Dr. Lindsay Page and Benjamin Castleman from the Center for Education Policy Research at Harvard University are this year’s recipients of NASFAA’s 2012 Sponsored Research Grant Program, which supports financial aid research. The 2011-12 Research Committee selected Page and Castlemen’s proposal for their unique work on reducing summer melt, the attrition that occurs after high school graduation and before matriculating to college. According to these researchers, successful fall college matriculation requires completion of several tasks during the summer. Many of these tasks, such as obtaining additional financial aid and properly interpreting one’s tuition bill, can be particularly challenging for low-income students who no longer have access to high school counselors, may lack familiarity with resources at their intended college, and whose families may lack experience with the college-going process.
Page and Castleman will examine how their summer outreach program decreases the possible summer melt phenomenon of low-income, college-intending students. A randomized controlled trial conducted in three urban school districts in Massachusetts. They expect that the offer of outreach and support will increase rates of timely college enrollment.
Upon completion of the study, Page and Castleman will submit their findings to the Journal of Student Financial Aid.
The purpose of the Sponsored Research Grant is to support the study and development of quantifiable information that can be used to inform legislators, institutional administrators, and others who make significant decisions regarding student aid issues. Financial aid administrators, college faculty, graduate students, researchers and scholars at non-profit organizations are invited to submit proposals.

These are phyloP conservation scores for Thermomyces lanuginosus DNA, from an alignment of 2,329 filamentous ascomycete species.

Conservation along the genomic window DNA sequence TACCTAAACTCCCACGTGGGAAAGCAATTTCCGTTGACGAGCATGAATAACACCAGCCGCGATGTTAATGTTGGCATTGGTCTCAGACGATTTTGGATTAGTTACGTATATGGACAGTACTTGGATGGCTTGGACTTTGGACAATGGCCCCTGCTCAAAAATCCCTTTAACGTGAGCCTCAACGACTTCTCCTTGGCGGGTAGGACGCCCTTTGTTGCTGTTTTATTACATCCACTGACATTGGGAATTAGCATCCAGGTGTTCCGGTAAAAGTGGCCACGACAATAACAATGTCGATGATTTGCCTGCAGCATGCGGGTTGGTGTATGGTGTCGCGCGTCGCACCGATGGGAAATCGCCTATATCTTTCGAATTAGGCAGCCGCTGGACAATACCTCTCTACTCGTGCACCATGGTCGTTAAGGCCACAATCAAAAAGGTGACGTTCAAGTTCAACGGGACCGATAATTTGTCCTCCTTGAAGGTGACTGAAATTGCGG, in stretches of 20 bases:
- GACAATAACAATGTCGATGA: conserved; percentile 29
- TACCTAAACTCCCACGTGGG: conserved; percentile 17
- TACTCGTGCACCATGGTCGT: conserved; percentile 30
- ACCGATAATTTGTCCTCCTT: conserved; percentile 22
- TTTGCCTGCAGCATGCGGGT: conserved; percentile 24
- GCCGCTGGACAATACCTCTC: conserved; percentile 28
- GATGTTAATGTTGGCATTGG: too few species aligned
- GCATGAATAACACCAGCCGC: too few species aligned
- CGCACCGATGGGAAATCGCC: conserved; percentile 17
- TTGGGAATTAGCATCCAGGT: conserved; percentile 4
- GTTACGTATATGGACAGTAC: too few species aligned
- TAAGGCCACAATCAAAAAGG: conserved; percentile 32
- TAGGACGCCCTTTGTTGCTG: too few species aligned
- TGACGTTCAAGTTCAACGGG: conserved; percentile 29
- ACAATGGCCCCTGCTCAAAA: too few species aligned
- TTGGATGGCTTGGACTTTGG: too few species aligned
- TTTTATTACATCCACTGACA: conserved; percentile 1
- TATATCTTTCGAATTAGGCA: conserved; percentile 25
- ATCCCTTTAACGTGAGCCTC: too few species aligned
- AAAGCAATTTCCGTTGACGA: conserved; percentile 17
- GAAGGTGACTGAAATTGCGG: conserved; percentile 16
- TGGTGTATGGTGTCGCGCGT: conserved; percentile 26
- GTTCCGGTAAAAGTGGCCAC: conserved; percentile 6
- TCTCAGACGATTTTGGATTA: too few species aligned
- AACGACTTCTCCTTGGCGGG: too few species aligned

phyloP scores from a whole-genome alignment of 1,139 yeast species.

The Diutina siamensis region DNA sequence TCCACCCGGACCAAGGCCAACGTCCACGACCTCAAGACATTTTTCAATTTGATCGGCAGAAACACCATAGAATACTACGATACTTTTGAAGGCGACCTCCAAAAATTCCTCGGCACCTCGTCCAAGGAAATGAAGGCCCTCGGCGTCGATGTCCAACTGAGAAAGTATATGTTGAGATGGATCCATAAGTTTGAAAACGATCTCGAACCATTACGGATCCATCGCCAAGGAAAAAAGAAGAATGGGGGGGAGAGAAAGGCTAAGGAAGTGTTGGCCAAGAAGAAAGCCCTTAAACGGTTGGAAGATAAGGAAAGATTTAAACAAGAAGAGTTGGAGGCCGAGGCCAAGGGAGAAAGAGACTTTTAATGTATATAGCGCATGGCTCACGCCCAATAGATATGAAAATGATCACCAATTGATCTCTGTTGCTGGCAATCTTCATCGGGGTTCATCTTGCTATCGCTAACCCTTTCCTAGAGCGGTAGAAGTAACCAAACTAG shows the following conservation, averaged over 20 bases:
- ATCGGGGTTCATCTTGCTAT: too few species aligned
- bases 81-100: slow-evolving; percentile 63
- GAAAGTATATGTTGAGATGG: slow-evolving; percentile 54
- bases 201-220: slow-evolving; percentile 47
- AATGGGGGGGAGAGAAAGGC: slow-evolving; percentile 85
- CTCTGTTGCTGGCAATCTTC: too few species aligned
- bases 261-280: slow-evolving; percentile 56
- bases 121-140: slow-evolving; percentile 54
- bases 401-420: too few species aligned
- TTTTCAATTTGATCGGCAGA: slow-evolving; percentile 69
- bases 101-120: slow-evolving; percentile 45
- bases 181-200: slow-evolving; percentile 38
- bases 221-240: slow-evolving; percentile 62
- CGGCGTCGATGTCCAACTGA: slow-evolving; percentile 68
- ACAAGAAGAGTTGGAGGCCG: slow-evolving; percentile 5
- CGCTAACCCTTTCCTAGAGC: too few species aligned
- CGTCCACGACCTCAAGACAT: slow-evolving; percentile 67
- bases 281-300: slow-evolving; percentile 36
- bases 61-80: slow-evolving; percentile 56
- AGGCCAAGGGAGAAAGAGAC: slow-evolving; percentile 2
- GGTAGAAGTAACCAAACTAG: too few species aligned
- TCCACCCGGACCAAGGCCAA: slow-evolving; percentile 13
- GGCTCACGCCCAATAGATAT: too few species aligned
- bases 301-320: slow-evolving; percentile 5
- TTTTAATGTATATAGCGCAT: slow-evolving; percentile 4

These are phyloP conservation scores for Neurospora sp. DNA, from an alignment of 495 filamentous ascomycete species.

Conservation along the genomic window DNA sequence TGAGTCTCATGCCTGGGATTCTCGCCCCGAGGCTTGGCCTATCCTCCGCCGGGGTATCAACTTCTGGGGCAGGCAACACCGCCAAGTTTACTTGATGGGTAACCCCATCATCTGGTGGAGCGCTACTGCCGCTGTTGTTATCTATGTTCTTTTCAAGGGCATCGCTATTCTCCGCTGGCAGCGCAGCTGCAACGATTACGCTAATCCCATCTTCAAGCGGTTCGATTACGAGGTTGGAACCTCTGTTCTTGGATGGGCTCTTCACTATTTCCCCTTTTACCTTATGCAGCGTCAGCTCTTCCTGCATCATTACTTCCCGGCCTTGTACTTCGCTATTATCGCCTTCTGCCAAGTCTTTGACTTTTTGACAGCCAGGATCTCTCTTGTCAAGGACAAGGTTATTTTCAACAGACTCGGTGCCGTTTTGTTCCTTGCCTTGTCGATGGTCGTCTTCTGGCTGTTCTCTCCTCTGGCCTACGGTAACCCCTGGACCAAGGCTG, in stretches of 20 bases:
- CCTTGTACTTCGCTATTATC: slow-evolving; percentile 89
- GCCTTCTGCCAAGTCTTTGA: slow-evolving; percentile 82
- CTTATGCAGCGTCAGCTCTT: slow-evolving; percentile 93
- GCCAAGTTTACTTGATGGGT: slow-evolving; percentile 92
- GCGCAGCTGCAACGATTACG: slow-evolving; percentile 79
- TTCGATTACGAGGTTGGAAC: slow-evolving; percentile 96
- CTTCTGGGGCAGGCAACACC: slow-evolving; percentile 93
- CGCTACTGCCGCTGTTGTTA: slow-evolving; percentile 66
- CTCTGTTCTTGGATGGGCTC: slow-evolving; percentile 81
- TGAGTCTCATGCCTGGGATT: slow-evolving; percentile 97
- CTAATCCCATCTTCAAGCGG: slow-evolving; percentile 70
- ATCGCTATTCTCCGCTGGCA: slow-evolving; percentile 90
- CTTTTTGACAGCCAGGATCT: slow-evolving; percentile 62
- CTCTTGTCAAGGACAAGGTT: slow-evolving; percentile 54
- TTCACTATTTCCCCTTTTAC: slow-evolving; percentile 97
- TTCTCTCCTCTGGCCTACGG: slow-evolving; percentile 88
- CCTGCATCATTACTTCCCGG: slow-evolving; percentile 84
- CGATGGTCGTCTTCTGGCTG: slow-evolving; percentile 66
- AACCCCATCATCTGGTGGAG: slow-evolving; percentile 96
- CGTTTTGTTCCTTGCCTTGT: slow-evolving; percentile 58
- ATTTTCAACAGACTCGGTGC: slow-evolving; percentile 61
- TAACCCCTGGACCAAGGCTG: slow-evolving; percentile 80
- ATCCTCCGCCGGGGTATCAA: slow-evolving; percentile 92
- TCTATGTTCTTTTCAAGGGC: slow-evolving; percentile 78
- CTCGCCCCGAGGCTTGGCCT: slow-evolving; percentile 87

The deadline for applications was Sunday, April 15, 2012. Applications will be considered by the NASFAA Research Committee, and awards will be announced in May 2012.
Sponsored Research Grants are awarded to assist recipients in covering direct project costs, including temporary assistance, printing, postage, data entry, computer time, and preparation of papers and reports. Grants are not intended to provide a salary or stipend for the grant recipient. Grants are not awarded for program start-up expenses. Projects that involve experimental activities and new initiatives should emphasize evaluation of program effectiveness. Past grants have ranged from $250 to $5,000. NASFAA generally requires that authors adapt their work for publication in either Student Aid Transcript or the Journal of Student Financial Aid, or to present findings at NASFAA-sponsored events.
Examples of previously funded projects include An Evaluation of How the Florida Bright Futures Scholarship Program Has Affected African American Student Success; Development of a Model to Assess the Effects of Financial Factors on Career Choice for Students in the Health Professions; and The Use of Federal College Tuition Tax Credits at Community Colleges: A Capacity-Building Policy Analysis.